Sigurd Grindheim, «What the OT Prophets Did Not Know: The Mystery of the Church in Eph 3,2-13», Vol. 84 (2003) 531-553
The purpose of this essay is two-fold. First, it argues that the inclusion of the Gentiles is referred to as a previously unrevealed mystery because it is based upon the abrogation of the Mosaic law and entails a degree of nearness to the Lord that exceeds the expectations of the old covenant. Second, it addresses the question of authorship. Assuming Pauline authorship as a working hypothesis, it shows that the use of the concept of mystery in Eph 3 is intimately linked with Paul’s terminology and thought world attested in the undisputed letters. It is unwarranted, therefore, to find proof of a post-Pauline development in the use of the term "mystery" in Ephesians.
upside-down34. The least of all has been given the most glorious ministry of all35. This reversal of values motif is a seal of genuine Pauline authorship (cf. Rom 4,18; 1 Cor 1,26-29; 3,18; 2 Cor 4,10-12; 6,8b-10; 12,9; 13,4; Phil 3,7). If Ephesians were post-Pauline it would be difficult to explain why the author would invoke Paul’s authority simply to downplay it by leveling his special commission to the Gentiles with that of the other apostles and by exaggerating Paul’s humility by identifying him as the least of the saints36. This question becomes all the more pressing when it is observed that the apostolic fathers did not speak of Paul in a way that stressed his humility and weakness, but rather his greatness and righteousness (Ign. Eph. 12.2; 1 Clement 5.5-7; Pol. Phil. 3.2-3; 9.1-2)37.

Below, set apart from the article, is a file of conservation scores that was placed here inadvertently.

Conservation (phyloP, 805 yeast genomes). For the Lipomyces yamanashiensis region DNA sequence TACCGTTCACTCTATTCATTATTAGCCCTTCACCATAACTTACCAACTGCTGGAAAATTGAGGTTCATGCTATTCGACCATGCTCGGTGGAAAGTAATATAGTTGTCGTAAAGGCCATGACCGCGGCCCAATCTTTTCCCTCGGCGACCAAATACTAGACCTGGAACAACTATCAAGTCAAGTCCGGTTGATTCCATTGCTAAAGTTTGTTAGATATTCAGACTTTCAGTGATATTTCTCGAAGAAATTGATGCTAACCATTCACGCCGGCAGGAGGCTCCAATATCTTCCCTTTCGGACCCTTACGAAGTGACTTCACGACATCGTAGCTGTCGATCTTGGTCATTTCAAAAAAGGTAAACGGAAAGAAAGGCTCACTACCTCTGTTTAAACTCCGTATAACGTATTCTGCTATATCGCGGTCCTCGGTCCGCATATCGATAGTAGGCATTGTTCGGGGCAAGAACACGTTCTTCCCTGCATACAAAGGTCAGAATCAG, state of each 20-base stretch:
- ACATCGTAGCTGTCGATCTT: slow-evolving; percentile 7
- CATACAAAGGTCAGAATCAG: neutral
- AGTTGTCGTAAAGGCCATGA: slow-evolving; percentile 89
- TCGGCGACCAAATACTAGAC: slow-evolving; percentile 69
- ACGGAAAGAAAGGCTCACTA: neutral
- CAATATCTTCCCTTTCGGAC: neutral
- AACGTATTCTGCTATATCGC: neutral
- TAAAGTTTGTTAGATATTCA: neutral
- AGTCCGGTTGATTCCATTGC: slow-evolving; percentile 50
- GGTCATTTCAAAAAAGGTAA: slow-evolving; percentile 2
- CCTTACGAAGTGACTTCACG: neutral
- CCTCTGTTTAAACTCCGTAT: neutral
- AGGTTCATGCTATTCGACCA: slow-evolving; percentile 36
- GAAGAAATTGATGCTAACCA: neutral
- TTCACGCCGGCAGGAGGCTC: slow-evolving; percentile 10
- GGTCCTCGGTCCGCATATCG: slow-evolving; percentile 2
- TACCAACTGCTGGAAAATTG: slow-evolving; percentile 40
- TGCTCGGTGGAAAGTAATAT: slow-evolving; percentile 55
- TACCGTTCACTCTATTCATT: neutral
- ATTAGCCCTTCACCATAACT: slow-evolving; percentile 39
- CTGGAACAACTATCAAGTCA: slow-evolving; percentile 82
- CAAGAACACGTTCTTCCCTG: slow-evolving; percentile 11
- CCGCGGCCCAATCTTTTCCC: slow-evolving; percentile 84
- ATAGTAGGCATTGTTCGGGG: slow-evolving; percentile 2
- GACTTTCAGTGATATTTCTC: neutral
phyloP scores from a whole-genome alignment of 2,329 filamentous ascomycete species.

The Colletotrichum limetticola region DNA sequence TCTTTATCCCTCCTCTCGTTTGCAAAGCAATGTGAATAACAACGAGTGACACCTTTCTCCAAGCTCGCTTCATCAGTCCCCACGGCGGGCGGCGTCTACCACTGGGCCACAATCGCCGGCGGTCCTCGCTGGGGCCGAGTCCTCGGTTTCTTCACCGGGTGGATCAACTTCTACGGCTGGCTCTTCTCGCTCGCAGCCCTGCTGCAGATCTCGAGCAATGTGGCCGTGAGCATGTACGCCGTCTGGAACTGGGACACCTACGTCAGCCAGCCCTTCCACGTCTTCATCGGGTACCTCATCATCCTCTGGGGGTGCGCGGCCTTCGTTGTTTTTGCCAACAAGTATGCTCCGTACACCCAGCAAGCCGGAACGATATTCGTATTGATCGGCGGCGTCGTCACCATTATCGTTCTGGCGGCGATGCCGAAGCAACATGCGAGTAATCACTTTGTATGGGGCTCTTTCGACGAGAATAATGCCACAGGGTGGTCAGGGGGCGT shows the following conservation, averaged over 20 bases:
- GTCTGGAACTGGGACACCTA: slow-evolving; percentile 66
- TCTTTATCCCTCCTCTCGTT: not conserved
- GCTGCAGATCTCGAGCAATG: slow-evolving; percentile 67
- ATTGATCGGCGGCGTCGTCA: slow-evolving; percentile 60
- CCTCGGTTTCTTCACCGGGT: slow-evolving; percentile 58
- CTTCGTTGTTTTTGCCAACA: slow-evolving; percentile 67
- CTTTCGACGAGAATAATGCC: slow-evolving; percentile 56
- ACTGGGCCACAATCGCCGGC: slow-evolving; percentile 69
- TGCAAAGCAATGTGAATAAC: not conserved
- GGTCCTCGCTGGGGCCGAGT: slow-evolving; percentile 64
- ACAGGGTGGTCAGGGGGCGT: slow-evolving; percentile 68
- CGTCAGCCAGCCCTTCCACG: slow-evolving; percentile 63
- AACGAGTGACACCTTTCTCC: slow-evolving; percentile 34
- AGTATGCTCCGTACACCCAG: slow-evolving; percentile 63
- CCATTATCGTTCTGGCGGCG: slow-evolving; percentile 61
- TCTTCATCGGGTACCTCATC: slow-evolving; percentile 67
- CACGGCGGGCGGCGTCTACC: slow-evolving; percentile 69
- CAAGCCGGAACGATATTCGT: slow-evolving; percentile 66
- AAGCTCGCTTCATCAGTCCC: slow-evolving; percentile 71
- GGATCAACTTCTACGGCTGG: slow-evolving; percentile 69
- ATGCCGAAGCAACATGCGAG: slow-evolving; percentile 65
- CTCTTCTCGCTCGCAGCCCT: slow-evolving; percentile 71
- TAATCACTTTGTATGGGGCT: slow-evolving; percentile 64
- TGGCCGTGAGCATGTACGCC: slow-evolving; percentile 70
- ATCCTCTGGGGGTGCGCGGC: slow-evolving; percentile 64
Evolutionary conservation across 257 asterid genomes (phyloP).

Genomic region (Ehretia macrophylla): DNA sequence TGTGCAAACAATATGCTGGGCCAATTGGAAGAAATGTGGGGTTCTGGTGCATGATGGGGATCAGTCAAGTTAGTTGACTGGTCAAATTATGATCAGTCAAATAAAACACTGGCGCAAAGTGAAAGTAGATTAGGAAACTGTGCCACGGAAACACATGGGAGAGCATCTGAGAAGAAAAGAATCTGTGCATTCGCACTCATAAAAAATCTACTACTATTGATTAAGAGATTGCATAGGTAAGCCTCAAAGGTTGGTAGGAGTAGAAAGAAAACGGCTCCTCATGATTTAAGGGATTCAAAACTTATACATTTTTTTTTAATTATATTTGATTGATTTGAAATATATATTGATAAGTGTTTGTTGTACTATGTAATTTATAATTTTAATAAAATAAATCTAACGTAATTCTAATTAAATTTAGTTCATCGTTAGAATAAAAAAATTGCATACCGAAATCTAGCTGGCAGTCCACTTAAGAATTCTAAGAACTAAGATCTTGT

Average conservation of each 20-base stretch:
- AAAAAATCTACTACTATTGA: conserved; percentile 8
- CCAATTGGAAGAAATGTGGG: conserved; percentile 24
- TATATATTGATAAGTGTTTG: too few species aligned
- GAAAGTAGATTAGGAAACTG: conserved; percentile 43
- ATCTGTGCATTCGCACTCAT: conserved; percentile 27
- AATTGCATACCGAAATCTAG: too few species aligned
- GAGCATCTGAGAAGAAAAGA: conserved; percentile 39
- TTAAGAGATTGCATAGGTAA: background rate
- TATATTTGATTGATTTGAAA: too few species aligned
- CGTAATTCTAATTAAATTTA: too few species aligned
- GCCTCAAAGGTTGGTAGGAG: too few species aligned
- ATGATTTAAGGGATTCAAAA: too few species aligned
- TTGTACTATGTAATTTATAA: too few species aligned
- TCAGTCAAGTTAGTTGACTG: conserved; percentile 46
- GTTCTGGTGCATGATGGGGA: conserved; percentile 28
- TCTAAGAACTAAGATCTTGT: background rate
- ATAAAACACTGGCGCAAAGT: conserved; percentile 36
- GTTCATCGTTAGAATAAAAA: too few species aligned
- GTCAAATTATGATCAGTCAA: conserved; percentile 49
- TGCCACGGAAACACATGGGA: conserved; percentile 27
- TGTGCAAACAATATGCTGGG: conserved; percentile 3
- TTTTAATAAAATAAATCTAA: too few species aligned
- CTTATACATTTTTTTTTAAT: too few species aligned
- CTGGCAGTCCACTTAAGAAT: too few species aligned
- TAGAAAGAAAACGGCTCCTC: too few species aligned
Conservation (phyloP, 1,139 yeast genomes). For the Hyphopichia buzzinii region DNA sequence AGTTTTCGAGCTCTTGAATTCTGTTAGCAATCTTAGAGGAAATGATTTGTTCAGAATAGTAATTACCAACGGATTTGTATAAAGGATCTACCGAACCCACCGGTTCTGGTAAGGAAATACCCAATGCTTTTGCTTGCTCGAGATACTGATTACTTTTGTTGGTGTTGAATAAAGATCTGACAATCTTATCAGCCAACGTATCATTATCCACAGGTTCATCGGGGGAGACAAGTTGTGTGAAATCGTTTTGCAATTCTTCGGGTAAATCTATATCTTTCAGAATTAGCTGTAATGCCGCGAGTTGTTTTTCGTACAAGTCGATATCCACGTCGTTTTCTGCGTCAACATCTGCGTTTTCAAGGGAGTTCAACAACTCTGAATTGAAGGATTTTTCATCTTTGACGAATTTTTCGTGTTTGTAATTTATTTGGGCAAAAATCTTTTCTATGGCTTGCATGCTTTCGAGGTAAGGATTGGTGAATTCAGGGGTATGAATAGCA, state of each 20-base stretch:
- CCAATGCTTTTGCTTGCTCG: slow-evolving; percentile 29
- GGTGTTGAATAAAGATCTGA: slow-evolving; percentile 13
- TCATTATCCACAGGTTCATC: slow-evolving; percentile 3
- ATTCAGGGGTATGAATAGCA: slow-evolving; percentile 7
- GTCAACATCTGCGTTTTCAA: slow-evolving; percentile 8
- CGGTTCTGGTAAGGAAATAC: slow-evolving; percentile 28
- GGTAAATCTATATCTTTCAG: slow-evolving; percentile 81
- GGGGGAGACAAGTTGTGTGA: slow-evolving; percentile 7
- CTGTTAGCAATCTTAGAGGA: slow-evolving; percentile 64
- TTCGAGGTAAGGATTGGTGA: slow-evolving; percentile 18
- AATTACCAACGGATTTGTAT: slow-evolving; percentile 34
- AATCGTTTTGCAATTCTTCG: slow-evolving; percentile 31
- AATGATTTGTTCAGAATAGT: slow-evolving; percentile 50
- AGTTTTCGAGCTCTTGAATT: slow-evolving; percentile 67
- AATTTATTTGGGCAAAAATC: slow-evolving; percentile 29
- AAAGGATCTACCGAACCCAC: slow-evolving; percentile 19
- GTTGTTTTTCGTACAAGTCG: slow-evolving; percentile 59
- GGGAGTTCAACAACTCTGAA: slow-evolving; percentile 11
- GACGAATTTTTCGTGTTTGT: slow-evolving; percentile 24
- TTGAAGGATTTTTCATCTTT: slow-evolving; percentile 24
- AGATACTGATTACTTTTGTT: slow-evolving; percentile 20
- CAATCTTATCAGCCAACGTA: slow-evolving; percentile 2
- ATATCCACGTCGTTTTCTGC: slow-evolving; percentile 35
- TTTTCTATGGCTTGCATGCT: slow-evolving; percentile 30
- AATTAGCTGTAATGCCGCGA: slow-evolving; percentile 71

Paul’s description of himself as the apostle to the Gentiles par excellence is well-known from the other Pauline letters (Gal 1,16; 2,2.8-9; cf. Rom 1,5.13; 11,13; 15,15-18). Eph 3,5, however, appears somewhat anomalous, where Paul is merely one among the apostles and the prophets. In the undisputed letters Paul never speaks explicitly about any revelation given to the other apostles regarding the inclusion